The Criterion Collection for years have been releasing the best versions of movies on DVD and Blue Ray. They are hands down the ultimate praise a film can receive,and while many claim the Oscar to be the ultimate recognition. Having the work and praise that goes into a Criterion edition. Shows that it was put together by film lovers for film lovers. This section is going to be dedicated to some of the great movies in this growing collection.
Cast:Johnny Depp Benicio Del Toro
Writers: Hunter S. Thompson(book), Todd Davies, Alex Cox
Director: Terry Gilliam
In the foul year of our lord 1971, Hunter S. Thompson evoked on a wild trip that would soon become a literary classic There is no other director that could bring “Fear & Loathing in Las Vegas” to the screen better than Terry Gilliam. Even the most visual directors could not adapt this crazy story and many have tried. When you have a story this wild and inventive you need a director that is willing to go wade in the waters of insanity to put this on the screen.
With Terry Gilliam on board to present the visuals, next were actors to portray Raoul Duke and Dr. Gonzo. Although the characters of this flick were fictional they were still based on real people so good character actors were needed to make them more believable. Luckily they found Johnny Depp and Benicio Del Toro to play these parts. Johhny Depp has been an amazing character actor ever since “Edward Scissorhands” and this may be his most iconic role ever. His impersonation of Mr. Duke aka Hunter S Thompson is quite brilliant from the look and gestures to the actual pitch and vocal movements. It is uncanny at how much Mr Depp looks like the real thing. This is the role he should have been nominated for.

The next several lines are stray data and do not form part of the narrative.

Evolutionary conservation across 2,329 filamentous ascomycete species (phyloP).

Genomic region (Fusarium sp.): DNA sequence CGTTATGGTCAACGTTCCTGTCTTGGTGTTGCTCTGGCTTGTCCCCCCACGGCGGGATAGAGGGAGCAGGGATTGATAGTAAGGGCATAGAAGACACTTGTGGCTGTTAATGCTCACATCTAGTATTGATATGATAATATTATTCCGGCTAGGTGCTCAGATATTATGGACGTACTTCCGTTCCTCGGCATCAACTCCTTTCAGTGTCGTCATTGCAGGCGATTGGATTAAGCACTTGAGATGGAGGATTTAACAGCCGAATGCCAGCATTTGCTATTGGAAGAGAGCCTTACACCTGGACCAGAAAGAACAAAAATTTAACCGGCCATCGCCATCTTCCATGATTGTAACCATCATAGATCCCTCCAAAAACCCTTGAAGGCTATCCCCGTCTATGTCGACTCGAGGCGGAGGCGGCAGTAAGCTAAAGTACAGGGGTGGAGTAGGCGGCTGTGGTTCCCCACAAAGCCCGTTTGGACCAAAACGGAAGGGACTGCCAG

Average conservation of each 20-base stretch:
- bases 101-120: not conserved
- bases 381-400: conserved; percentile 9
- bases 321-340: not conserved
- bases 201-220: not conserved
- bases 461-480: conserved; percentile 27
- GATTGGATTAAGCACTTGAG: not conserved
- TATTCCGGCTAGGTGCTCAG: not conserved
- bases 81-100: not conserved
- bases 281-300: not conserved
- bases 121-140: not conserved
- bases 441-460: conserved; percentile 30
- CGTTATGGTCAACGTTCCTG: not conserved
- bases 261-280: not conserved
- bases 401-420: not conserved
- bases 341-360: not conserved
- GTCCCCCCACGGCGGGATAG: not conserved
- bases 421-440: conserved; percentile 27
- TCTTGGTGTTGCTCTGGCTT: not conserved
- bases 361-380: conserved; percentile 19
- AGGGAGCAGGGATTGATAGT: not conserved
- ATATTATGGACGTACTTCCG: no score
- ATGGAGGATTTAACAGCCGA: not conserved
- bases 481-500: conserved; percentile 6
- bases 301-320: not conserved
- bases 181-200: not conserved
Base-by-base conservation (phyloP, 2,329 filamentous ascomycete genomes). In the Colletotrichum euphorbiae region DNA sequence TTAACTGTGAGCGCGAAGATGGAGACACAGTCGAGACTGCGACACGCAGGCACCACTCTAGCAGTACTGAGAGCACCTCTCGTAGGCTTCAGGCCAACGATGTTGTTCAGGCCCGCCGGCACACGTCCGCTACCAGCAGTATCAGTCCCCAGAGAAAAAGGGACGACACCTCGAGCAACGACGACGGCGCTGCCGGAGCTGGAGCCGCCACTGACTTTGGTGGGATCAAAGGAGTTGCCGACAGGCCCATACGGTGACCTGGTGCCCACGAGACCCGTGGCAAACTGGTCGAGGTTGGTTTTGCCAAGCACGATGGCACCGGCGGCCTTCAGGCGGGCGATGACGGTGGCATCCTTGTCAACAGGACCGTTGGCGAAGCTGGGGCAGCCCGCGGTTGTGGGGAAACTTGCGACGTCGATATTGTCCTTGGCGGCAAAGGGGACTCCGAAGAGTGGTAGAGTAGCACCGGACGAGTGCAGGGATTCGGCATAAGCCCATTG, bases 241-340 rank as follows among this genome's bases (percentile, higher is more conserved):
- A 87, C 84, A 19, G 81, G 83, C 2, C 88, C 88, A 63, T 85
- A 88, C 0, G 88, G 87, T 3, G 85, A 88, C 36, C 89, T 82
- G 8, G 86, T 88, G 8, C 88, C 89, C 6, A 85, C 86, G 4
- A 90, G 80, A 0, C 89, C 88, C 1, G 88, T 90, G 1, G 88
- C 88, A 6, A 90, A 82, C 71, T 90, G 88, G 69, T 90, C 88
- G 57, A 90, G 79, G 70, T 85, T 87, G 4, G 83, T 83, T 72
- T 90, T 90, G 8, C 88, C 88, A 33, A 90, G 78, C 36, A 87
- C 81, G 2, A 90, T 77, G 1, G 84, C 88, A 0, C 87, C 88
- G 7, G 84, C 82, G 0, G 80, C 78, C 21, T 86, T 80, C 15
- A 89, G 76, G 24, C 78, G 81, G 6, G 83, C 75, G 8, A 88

Unlike other books that have been adapted to movies. “Fear and Loathing ” stays really close to the source. A novel that once began as a failed writing assignment for Sports Illustrated but was later picked up by Rolling Stone. The book has received a great cult following so it should be no surprise that the movie would have the same. The fact that this was made by Universal Studios is quite unique because this is not the movie that has general mass appeal. This isn’t the type of movie you would want to watch with your parents or with your kids. It’s just pure escapism joy and it is a positive drug story when you think about how it ends. Thompson’s story is a gateway movie(drug) for underground cinephillies. After this you may seek out other movies like it to help feed that addiction.
The movie is filled with great cameos by Christina Ricci, Cameron Diaz, Tobey Maguire, Penn Jillette and even Hunter S. Thompson himself. It’s unfortunate that he took his own life back in 2005 because we really need someone like him to shake up the world of journalism again. Imagine just how great it would be to have him on the presidential campaign trail. His articles on Donald Trump alone would be amazing. I feel like most journalists play things to safe when it comes to telling a story and it’s high time(no pun intented) that we have someone like him back in our world again.
The DVD and Blu-Ray are filled with these great special features
- Digital transfer, approved by director Terry Gilliam, with a DTS-HD Master Audio soundtrack and an optional 5.1 mix on the Blu-ray edition
- Three audio commentaries: one with Gilliam, one with stars Johnny Depp and Benicio Del Toro and producer Laila Nabulsi, and one with author Hunter S. Thompson
- Deleted scenes, with optional commentary by Gilliam
- Selection of Thompson correspondence, read on camera by Depp
- Hunter Goes to Hollywood, a short documentary
- A look at the controversy over the screenwriting credit
- Profile of Oscar Zeta Acosta, the inspiration for Dr. Gonzo
- Collection of artwork by illustrator Ralph Steadman
- Excerpt from the 1996 Fear and Loathing in Las Vegas recording featuring Jim Jarmusch and Maury Chaykin
- BBC documentary from 1978 with Thompson and Steadman
- Storyboards, production designs, stills, and trailer
- English subtitles for the deaf and hearing impaired
- PLUS: A booklet featuring a new essay by critic J. Hoberman and two pieces by ThompsonCover illustration by Ralph Steadman
This review appeared previously on The Vern’s Videovanguard